a and u vowel contrasts

Today at school I was working with some students who persistently confuse the vowel sounds "a" as in "cat" and "u" as in "cut".

Not being sure of the difference, they often write a letter that's like a cross between "a" and "u", an "a" with the top down. Which is a clever, 2-bob-each-way strategy, but when typing there is no such letter, so they need to iron the difference between these two sounds and letters out.

Lots of learners confuse these sounds/letters, partly because one of the first words most children are taught to read is the indefinite article "a", as in "a book" and "a cat".

Teachers and parents usually pronounce this word like "u" as in "cup", though it would be a lot less confusing for beginners if they used the stressed pronunciation "ay" for this word (see this previous blog post for more).

Once kids have learnt to say "u" when they see the letter "a", they are logically inclined to read "bat" as "but" and "fun" and "fan".

Can't blame them for that, especially if they are also meeting lots of other words with an unstressed "a", like "ago", "across", "sofa" and "umbrella".

To complicate matters, the students I was working with today came here as refugees and are still learning English, plus they are learning Italian at school, in which the five vowel letters A, E, I, O and U are pronounced more like "u", "e", "i", "o" and "oo". So they are pretty darn confused about the difference between "a" and "u".

Writing a and u vowel contrasts

I often dictate words which sound and are spelt identically except for the sounds/letters "a" and "u" to such students, to help them learn the difference.

They write the words in two columns, saying each sound as they write, and thinking about the difference between them. I choose words they are likely to know, say each in a sentence to show its meaning, and once we have good-sized lists I ask the students to read them aloud (usually in the next lesson).

After school today, I wrote out a long list of words suitable for this activity, so that these students can keep working on it during the week with their integration aide.

Then I realised that I'm always writing out this list for integration aides and parents, and I should save myself some time by writing it as a blog post, which I can print out or refer people to as necessary, and others can use too.

So here it is: one-syllable, two or three-sound words with regular spellings which contrast the vowels "a" and "u". I hope you find it useful in helping learners to tell the difference between these two sounds, and consistently write the correct vowel letters.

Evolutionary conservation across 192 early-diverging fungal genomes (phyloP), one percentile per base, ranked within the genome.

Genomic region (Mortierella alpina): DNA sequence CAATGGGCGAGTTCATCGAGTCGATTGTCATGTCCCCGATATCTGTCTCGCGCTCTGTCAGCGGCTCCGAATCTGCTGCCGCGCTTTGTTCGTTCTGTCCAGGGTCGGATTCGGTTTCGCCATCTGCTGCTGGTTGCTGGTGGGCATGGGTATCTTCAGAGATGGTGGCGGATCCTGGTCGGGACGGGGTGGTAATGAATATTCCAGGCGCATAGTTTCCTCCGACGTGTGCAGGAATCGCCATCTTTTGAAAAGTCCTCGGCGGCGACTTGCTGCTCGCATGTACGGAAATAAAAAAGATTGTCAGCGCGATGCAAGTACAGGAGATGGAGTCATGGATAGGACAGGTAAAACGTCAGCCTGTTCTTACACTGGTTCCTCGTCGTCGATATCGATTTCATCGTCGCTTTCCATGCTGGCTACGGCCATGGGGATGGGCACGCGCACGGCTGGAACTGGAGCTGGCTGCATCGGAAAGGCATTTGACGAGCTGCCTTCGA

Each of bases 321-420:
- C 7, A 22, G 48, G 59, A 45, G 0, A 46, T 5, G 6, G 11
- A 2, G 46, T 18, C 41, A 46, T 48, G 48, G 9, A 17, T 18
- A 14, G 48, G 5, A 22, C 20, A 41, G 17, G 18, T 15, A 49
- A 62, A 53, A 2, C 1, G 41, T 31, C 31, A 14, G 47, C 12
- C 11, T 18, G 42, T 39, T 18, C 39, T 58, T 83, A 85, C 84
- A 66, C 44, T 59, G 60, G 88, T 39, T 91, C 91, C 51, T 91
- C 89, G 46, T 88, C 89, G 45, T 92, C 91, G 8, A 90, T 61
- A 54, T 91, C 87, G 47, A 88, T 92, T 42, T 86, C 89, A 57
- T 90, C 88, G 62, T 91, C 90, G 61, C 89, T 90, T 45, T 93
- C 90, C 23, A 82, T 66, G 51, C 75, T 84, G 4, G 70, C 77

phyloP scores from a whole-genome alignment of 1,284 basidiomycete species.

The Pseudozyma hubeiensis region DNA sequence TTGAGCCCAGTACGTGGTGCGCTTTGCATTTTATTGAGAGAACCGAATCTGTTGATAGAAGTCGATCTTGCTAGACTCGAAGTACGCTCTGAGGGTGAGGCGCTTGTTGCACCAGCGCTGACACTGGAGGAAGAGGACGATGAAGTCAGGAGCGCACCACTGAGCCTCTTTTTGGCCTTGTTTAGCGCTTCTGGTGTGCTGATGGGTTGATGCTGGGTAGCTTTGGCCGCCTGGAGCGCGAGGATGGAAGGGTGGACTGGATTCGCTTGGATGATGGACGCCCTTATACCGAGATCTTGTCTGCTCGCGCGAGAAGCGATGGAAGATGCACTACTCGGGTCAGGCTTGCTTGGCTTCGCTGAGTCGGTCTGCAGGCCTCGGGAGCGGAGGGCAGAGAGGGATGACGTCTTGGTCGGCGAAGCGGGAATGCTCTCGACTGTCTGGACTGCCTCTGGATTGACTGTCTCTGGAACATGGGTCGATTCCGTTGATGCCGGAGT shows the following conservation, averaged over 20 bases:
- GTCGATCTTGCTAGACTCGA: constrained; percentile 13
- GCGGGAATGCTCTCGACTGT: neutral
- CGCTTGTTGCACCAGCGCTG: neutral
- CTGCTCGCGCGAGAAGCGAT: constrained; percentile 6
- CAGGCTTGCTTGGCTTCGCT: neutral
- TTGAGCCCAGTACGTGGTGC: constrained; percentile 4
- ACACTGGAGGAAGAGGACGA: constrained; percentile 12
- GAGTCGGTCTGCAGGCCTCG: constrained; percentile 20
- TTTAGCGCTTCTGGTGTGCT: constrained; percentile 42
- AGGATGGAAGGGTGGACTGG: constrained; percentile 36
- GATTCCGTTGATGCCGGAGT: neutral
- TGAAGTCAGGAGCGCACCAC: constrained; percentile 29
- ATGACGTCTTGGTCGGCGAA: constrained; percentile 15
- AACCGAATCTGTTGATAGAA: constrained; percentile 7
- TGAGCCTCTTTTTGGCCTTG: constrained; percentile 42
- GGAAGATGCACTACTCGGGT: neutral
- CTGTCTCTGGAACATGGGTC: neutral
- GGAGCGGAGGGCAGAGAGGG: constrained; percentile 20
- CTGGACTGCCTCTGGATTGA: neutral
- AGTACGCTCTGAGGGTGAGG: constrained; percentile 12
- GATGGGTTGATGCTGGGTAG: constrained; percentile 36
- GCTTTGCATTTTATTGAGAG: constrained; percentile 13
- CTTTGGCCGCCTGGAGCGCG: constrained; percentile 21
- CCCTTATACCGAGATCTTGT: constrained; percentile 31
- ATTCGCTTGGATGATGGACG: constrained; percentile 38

a u

am

back

badge

bag

ban

bat

cab

cad

cap

cat

dab

dad

dag

fan

gash

hag

ham

hang

hat

hatch

lag

lash

mash

mass

nab

Nan

pack

pan

rack

rag

ram

ran

rang

rash

rat

sack

San (as in San Francisco)

sang

sap

shack

tab

tack

tag

yam

um

buck

budge

bug

bun

but

cub

cud

cup

cut

dub

dud

dug

fun

gush

hug

hum

hung

hut

hutch

lug

lush

mush

muss (as in "don't muss your hair up")

nub

nun

puck

pun

ruck (Australian football position)

rug

rum

run

rung

rush

rut

suck

sun

sung

sup

shuck

tub

tuck

tug

yum

 

3 thoughts on “a and u vowel contrasts

  1. Deborah

    Thank you for the list. Very helpful. Just a note about struggling decoders. The a is nasalized when followed by an m or n. It is technically a different sound and can be difficult for students with dyslexia or for students who struggle with decoding. I tend to teach them as a unit, that is am and an.

    Reply
    1. alison Post author

      Hi Deborah, whether to teach allophones separately is an interesting question, I was working with a child this morning who insisted the “oa” in “foal” and “goal” is a different sound from the one in “boat” and “coast”. My usual response is that yes, it does sound a bit different, liquid sounds like “l” and nasals like “n” do colour the preceding vowels, but we class these two allophones as the same phoneme. A phoneme is a concept/construct and each time each phoneme is produced in a word it is slightly different. I’d rather stick to the single phoneme and single grapheme level rather than shifting up to onset-rime level, because our writing system is based on phonemes and graphemes not onsets and rimes. However, it sounds like you know your phonology, and are not trying to teach entirely at an onset-rime level, just doing this to help your students get past confusion resulting from the way coarticulation works.

      Reply

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